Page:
Glynn Moore

News editor and local columnist for The Augusta Chronicle.

Why do they make it so easy to get into trouble?

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Have you noticed that some people can’t walk out the door in the morning without believing they’re victims of the system? They see a tormentor behind every tree and another up in the branches.

When they get into trouble, they immediately deny any involvement or any knowledge of involvement.

Just once, I’d love to see someone – a star athlete, an actor, a politician – look the camera in the eye and say, “You know, the truth is, I did it. I shouldn’t have, and I hurt a lot of people, but I did. No, I don’t want a lawyer. Let’s find a judge and get it all over.”

I’ve tried for years not to have to face those cameras. It’s worked as a whole; the worst they have nailed me for is two traffic tickets.

The first time, I was in high school and was perfectly innocent; I fought the law – the ticket, anyway – and the law won. I paid the $15. Today, I realize the new man on the force was trying too hard, but it taught me a life lesson anyway.

The second time, I was driving a new car after 10 years in a barely mobile automobile. I was indeed speeding, but only from the amazement of having a car that would do so. I paid the fine and slowed down.

Life. Lessons. See, it’s not so hard.

Despite my personal record, I’ve been around police stations and courts long enough to realize that if we get charged, we’re probably guilty. I’ve seen more guilty people acquitted than innocent people convicted. (Jurors miss a lot when they are sent out during courtroom disputes.)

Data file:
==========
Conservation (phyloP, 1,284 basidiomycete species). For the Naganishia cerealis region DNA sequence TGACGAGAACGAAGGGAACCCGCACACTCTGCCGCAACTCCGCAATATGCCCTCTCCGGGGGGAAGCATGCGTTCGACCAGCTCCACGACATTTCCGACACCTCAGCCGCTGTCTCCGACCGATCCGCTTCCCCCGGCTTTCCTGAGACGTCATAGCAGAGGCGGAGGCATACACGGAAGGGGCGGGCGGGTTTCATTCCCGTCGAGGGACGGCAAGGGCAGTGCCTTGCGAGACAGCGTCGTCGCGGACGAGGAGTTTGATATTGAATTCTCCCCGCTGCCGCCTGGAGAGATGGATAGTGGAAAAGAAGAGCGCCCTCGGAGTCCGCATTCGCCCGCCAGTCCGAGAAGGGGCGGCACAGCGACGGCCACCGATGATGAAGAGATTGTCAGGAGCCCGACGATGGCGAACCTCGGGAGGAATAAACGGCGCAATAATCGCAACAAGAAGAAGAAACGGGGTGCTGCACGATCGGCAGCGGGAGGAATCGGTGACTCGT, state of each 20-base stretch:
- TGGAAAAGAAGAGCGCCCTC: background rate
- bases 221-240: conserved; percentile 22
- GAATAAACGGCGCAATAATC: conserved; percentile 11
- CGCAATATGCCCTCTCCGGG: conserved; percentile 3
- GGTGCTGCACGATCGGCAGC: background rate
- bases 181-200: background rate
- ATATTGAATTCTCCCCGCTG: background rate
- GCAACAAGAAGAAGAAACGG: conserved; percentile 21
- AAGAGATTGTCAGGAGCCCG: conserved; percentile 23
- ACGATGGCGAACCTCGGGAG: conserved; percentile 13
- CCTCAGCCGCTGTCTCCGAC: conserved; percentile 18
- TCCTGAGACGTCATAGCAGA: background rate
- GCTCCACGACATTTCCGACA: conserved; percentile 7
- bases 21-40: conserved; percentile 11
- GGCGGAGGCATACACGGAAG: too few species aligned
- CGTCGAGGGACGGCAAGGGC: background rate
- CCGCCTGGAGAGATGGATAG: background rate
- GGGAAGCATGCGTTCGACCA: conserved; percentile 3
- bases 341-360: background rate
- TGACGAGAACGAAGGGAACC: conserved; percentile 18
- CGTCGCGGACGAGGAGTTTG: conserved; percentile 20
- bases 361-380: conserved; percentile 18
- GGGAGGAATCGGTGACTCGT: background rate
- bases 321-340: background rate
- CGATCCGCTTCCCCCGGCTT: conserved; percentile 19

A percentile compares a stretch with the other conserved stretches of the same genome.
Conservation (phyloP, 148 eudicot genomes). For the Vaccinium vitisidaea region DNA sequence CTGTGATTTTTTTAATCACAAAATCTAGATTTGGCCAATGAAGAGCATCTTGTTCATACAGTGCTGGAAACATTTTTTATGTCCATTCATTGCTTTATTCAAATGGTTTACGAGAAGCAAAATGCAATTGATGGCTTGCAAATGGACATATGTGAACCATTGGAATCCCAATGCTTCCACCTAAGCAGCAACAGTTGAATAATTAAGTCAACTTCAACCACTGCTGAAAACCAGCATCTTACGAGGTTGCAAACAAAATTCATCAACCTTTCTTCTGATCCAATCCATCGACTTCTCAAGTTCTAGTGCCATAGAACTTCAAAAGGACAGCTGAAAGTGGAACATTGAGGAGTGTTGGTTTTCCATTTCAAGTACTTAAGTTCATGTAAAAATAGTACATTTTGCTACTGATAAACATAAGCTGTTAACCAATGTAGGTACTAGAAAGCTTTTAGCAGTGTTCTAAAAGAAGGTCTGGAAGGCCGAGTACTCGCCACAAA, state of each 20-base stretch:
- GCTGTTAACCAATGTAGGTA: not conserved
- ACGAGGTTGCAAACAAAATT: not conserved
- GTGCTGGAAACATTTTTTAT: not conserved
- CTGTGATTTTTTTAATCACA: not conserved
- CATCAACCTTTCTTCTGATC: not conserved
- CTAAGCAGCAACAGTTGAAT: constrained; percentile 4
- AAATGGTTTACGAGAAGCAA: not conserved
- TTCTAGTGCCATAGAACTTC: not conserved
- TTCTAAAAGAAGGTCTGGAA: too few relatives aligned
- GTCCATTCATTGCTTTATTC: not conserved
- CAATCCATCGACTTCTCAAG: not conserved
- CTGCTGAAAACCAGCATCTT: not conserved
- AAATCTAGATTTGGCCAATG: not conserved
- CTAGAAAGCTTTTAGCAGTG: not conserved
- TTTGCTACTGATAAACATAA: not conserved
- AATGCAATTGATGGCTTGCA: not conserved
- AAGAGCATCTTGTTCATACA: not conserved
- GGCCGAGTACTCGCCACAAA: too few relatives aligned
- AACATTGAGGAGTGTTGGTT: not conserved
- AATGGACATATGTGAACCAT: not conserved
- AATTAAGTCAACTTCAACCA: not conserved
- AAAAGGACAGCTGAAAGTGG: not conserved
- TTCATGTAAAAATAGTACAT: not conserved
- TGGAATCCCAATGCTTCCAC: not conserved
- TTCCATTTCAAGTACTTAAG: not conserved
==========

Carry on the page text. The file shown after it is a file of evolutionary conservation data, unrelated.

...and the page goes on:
We blame police officers who carry out the laws they didn’t write or enact. Why don’t they go after the real criminals, we ask, and leave us law-abiding citizens alone? They’re depriving us of our constitutional rights, and anyway, they don’t use their turn signals when they’re rushing to a shooting.

And just look at all the charges on the books lurking to ensnare us. The very preponderance of laws makes it impossible to lead a straight life. The system allows for any size cat to be skinned without effort.

For example, did I kill someone? Here are just some of the offenses I might face: Malice murder. Felony murder. Manslaughter. Homicide. Causing the death of another. You know, sometimes it’s just simpler not to kill.

There doesn’t have to be a body for us to get into trouble, either. The charge of resisting arrest, for instance, is a spider’s web from which there is no escape:

“Hey, you! You’re under arrest.”

“What for?”

“Resisting arrest.”

“How am I resisting arrest?”

“By giving me a hard time about being arrested.”

Law and order works most of the time. When we feel like victims, we forget that when officers are not on the beat, they are filling out endless reports or wasting a day in a witness room, waiting to testify in one of a hundred cases.

They don’t have time to persecute me.


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